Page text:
Last Week on the Colony is a new, regular Monday item here on Offworld, a special satellite transmission designed to highlight our favorite Offworld stories, wonderful trends, and the stories from elsewhere in the galaxy that got us talking.
Here's a bit of exciting news: I've set up a TinyLetter for all friends of Offworld to subscribe to, so that you can receive our Monday reflection direct to your inbox. You know, just in case you don't browse the site every single day, or whatever. This is where we gather Offworld features, our favorite little games, and the things that have been on our mind from the week previous. Subscribe here and you'll never miss our best weekly stuff, and we promise we won't send you anything else. Except maybe warm wishes and rare secrets from time to time.
Maxwell Neely-Cohen, author of the novel Echo of the Boom, donated to Offworld this magnificent, fascinating piece on the complicated and multifaceted relationship between the zillion-dollar war video games industry and the real thing. It starts with the time he watched secret games of Counter-Strike between the IDF and Hezbollah, includes reflections from veterans, and places the war game juggernaut in wider context. I thought it was wonderful journalism and that we are lucky to have it.
I wrote an entirely-unplanned piece on some of the works of Jack King-Spooner, after I was prompted to revisit his extensive portfolio and then fell right in. These truly are remarkable games, provocative mixed-media poetic spaces—accessible to play, at turns charming and disturbing. Read about the game that ends with a guided medidation from a Play-Doh cowboy, or the one whose genuinely touching spiritual climax has an unfinished-looking sort of doll-figure singing Beyonce's "Halo" to you in a computer voice.
I really, truly had fun with the medium on Offworld this week. Not that I don't always (who am I kidding; I don't always), but it's just consistently delightful to run around other people's imaginations in this way.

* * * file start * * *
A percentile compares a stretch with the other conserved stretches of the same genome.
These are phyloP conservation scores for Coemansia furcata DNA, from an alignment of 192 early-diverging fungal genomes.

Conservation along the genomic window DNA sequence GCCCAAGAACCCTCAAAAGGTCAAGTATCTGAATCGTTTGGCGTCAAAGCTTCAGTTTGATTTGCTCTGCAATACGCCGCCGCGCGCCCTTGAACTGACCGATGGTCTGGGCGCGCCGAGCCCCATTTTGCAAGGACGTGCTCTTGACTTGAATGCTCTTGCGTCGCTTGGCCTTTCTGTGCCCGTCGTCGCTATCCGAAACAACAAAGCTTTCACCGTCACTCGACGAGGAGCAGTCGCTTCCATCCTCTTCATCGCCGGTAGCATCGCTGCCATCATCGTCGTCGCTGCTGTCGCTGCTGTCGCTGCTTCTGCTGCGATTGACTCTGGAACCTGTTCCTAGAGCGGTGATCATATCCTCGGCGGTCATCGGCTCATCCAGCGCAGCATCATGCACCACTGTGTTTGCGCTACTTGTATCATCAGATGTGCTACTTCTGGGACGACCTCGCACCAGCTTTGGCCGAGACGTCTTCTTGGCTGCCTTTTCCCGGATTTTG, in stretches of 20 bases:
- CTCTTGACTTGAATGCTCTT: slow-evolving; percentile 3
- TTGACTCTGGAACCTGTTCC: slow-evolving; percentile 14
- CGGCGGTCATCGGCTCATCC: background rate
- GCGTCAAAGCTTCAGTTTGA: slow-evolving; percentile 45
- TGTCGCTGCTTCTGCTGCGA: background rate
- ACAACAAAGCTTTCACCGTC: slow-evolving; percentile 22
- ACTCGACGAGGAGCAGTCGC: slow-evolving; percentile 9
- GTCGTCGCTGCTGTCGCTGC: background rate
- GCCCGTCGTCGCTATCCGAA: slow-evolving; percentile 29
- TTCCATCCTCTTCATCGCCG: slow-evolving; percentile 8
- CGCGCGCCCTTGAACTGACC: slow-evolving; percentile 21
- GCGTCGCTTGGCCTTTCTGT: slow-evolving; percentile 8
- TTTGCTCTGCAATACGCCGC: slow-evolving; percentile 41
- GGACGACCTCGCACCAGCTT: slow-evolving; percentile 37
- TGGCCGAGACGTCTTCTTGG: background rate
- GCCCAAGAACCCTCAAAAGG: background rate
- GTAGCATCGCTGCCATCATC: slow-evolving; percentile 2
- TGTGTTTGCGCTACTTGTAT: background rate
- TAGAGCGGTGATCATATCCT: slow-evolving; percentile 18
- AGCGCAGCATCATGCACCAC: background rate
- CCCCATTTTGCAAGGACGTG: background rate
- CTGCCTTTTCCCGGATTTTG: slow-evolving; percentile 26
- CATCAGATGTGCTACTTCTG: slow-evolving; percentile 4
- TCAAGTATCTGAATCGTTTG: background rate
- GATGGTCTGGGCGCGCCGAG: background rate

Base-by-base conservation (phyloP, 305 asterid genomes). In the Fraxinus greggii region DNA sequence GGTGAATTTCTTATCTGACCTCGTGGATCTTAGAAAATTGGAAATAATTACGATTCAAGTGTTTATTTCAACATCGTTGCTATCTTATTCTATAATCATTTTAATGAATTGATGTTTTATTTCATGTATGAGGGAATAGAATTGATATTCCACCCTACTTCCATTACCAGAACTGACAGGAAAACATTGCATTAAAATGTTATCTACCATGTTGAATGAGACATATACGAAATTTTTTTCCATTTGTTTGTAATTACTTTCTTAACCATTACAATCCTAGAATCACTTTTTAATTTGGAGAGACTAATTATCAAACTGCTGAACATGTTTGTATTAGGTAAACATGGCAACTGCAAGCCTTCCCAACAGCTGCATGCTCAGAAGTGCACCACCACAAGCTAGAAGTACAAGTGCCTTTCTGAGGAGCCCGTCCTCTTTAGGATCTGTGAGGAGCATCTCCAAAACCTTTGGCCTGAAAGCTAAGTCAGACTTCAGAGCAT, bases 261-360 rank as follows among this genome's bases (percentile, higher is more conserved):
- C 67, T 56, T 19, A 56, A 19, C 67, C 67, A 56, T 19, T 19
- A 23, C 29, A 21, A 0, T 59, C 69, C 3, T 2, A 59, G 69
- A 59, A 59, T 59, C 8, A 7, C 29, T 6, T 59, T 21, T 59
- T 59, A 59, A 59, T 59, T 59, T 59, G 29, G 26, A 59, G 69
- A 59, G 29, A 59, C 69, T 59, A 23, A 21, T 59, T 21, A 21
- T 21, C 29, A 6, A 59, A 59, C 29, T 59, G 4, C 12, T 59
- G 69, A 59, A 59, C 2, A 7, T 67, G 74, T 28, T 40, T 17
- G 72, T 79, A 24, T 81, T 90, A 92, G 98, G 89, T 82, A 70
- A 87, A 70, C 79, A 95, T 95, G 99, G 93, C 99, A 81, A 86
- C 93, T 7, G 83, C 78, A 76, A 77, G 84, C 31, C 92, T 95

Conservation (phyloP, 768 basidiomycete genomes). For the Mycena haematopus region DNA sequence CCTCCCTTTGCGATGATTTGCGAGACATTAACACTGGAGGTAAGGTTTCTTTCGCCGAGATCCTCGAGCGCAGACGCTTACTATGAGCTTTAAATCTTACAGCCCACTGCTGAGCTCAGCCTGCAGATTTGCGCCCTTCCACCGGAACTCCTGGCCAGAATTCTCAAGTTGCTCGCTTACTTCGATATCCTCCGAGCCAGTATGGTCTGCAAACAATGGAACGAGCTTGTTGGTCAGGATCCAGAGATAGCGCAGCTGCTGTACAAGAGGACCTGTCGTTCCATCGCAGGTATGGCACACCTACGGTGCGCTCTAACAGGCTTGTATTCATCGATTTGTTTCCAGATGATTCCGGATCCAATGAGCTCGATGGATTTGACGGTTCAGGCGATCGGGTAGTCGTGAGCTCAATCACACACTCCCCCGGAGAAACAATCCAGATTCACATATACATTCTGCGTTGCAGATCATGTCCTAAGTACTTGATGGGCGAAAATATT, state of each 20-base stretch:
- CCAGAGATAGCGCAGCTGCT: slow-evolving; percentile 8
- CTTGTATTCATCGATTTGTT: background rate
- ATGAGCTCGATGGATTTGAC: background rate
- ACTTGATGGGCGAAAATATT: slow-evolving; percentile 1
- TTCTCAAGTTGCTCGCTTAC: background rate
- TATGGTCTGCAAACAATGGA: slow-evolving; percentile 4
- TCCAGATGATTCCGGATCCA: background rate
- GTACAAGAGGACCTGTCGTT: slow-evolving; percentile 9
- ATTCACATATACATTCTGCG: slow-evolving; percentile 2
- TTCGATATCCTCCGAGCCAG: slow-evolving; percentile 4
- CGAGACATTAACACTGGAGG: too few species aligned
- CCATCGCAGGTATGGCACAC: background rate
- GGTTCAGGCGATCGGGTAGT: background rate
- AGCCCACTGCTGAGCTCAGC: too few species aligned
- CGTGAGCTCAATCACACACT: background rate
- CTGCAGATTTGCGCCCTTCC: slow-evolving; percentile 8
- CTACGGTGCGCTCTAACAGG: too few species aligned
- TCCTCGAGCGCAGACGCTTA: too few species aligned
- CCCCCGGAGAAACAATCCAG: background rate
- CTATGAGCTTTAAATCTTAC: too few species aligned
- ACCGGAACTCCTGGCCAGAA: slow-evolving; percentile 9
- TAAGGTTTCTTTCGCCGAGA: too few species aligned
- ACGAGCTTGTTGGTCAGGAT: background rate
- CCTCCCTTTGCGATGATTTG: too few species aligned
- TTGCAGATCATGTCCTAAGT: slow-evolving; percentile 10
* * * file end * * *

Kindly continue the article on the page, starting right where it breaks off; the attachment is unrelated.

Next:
My favorite discovery of last week was Kitty Horrorshow's CHYRZA, a short, simple but affecting retrofuturist desert horror game abstractly about a pilgrimage and a pyramid. I just fell absolutely in love with it (and the README file warning that comes with it, about avoiding the file should it have appeared on your machine without your invitation)—read all about it and try it for yourself. We'll look into more of Kitty Horrorshow's work in the next couple weeks here at Offworld.
CHYRZA is not a new game, but here at Offworld we like to find ways to reject the traditional video games valueset whereby only new things are interesting. With that in mind Laura chose Tomorrow Corporation's Little Inferno as last week's Mobile Game of the Week. I'd actually forgotten about that one, and forgot it was on mobile, so it was really nice to revisit it through her eyes.
If you somehow missed hearing about the Ernest Hemingway-themed The Old Man Club, you should absolutely try it. It's a good one to send to your friends who don't like games, as an example about how simple mechanical exercises can create complex thought spaces. As you unrelentingly click your mouse to arm-wrestle absurdly-brawny opponents with fish heads, you naturally meditate on the stubborn masculinity that's the focus of Hemingway's The Old Man and the Sea.
We played a web-based interactive storybook called ENOUGH, which was spiritually and aesthetically transfxing; people like to use the word "trippy" anytime they see pretty colors, but this subterranean, luminescent digital artwork really feels like a journey. I've never been so happy to have applied the phrase "acid-dipped Microsoft Encarta CD-ROM".
This collection of tiny virtual cartridges from Farfin is a great find, too. You'll like them.
Transmissions from Elsewhere
Our friend Jenn Frank is back writing about video games. I hope she never quits again. You know, sometimes I feel like telling everybody I'm quitting, just to see what happens. I'll go away to an island on vacation for a month and hopefully I will return to a full inbox about what a shame it is and what a treasure I am.
…That probably wouldn't happen to me. But everyone is rightly very glad that Jenn is writing game stuff again. Her review of half-baked city builder Lethis: Path of Progress is just… you know, how it's done. She deftly illustrates the arc of lost trust and interest she felt as she dutifully persisted with it.
Recently poet and former Spin Magazine writer Joshua Clover told, in a long series of Tweets, the story of how he surrendered a cushy arrangement living in France on lucrative contract to the music publication, right alongside September 11. Someone has Storified it and I really liked reading it, not just thanks to Clover's smart pacing as a storyteller, but because fundamentally I admire the way he thinks: Particularly when he has that moment of realization that he may not, in fact, be part of a journalistic cadre of savvy tastemakers, but may actually, basically, be writing adverts to sell CDs to kids.
The moment when you have that fear is really when you should leave. So many of us are still here, aren't we.